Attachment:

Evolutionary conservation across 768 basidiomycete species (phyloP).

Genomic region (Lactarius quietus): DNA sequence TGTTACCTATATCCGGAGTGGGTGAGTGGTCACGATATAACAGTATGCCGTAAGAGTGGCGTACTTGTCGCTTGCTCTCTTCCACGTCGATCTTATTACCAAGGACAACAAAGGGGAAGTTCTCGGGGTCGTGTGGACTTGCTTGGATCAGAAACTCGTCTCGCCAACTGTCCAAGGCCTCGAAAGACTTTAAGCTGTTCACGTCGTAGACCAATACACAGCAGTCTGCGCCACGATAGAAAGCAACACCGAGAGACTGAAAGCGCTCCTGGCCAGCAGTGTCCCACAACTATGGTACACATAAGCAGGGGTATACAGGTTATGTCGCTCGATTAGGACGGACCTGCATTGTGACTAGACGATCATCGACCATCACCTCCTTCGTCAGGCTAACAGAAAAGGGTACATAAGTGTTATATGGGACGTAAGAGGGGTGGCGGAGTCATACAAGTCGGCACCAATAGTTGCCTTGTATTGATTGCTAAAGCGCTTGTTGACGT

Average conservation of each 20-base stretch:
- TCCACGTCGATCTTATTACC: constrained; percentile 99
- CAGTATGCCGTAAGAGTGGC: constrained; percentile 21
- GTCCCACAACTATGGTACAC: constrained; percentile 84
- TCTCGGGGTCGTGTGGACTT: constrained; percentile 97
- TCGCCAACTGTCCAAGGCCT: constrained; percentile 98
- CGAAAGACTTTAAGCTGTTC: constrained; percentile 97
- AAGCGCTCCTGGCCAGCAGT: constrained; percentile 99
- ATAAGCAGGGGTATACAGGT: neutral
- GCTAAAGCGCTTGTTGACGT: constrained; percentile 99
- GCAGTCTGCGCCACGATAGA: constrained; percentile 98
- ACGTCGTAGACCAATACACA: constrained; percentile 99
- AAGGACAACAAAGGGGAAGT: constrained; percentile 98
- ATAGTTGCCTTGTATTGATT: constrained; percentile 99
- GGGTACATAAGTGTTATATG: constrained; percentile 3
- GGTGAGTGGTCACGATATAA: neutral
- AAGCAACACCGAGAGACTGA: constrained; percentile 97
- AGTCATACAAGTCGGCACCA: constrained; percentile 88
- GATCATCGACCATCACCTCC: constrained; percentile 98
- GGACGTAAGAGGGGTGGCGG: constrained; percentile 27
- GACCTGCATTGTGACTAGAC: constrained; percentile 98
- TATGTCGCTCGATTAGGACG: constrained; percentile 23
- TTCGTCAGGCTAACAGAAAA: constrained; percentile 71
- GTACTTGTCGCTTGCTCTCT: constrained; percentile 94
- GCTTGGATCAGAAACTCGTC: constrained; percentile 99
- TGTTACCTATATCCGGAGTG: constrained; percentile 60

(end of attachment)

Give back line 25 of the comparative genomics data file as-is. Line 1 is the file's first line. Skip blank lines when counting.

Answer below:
- TTCGTCAGGCTAACAGAAAA: constrained; percentile 71